Presumably after the enjoyable sleeper hit that was Ordinary Love, Liam Neeson was keen as ever to prove we can take him seriously in the role of a disconnected husband or ill-fated father. He plays such roles with conviction, his break away from the genre of action-packed blockbusters has shown a new side to his craft, one that has shied away ever since his role in Schindler’s List. That serious side to his abilities as an actor aren’t wholly on show in solid action flicks like Taken or Darkman, but they show his general abilities well. We’ve gotten intermittent dashings of this ability to elevate himself to that stage of “fine performances” and “fine movies” moving hand in hand with one another, rather than one or the other, as many of his films tend to offer. So, for all its negligence to conventional, presentable storytelling, it is nice to see that Made in Italy offers us a role for Neeson that isn’t gun-toting lunacy.
Instead, he plays a reserved, quiet painter, estranged somewhat from a son in the process of divorce, one who never forgave his father after the death of his mother. It’s all played out in such a drab, conventional fashion, you’ll be wishing this dynamic were over long before the credits roll. It’s nothing you haven’t seen before, the artificial conflict between our two leading men never veering off of the beaten track. Ordinary Love from only the year prior stands a head above this pitiful outing, his small role in Husbands and Wives is far more entertaining, interesting, and infatuated with the people and pleasure that surrounds his character than any moment here. Forced poignancy and emotional manipulation featured around every corner, with primitive direction and forced scenes that attempt to heighten the barebones drama.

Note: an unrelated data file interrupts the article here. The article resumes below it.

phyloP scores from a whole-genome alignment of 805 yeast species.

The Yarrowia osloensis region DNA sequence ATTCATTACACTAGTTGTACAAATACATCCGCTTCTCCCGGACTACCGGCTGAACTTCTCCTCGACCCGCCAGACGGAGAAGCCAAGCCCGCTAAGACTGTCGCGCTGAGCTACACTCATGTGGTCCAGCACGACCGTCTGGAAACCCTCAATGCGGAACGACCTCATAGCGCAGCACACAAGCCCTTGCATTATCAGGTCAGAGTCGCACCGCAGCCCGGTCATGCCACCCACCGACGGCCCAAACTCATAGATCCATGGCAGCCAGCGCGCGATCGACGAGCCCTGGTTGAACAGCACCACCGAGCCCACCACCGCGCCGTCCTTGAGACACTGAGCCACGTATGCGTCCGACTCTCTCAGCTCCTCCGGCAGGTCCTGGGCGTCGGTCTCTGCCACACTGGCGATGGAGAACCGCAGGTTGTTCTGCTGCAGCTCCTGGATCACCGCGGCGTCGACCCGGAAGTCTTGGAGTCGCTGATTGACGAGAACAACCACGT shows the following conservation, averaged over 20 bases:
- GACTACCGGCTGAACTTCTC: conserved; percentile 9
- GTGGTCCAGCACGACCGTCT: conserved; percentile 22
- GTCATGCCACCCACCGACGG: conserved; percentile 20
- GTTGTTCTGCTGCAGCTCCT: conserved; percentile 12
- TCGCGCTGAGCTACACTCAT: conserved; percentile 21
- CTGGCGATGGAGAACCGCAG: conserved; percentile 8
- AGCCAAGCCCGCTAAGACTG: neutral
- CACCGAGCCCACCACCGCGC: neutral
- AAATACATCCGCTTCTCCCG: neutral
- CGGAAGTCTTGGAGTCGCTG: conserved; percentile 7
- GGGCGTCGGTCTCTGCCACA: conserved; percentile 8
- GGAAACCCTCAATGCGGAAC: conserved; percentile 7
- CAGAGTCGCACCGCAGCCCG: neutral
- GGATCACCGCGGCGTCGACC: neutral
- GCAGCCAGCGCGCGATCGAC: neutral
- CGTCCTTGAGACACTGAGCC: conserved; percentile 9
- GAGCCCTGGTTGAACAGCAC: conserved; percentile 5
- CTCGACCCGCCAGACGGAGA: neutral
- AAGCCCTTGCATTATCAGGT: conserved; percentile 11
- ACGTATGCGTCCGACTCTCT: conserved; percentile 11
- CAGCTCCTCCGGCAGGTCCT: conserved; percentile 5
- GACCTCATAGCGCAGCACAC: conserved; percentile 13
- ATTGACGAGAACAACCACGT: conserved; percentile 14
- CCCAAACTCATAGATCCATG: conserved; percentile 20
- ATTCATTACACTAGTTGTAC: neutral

As for the rest of the cast, there’s nothing to write home about. They grapple as best they can with a script that feels like it riffs on the more complacent measures of the genre, whilst at the same time using its location as an excuse to take in the luxuries of the country, parading them around on the screen with minimal connection to our characters. Lindsay Duncan’s appearance feels rather futile, with nothing of great interest to do, aside from play the “will they, won’t they?” game with Neeson. Director James D’Arcy deals with grief and rekindling family dynamics with as droll and predictable a style as possible. The idea that reconciliation is the first step toward the healing of loss, it’s all a tad strange and orchestrated with a real disconnect between characters and writing.
With praise for its conventional nature pouring in, perhaps I should be a tad more satisfied with the fact that Made in Italy doesn’t derail itself from a tediously trodden path. Relying solely on what little chemistry in can muster, this directorial debut from James D’Arcy will have you tasting the bitter grapes of Italian country life, with Liam Neeson at the centre of it all, doing his best to hold everything together, as he often finds himself doing within his lesser appreciated projects. It’s as complacent as you’d expect, a style of storytelling that has been done far better, elsewhere.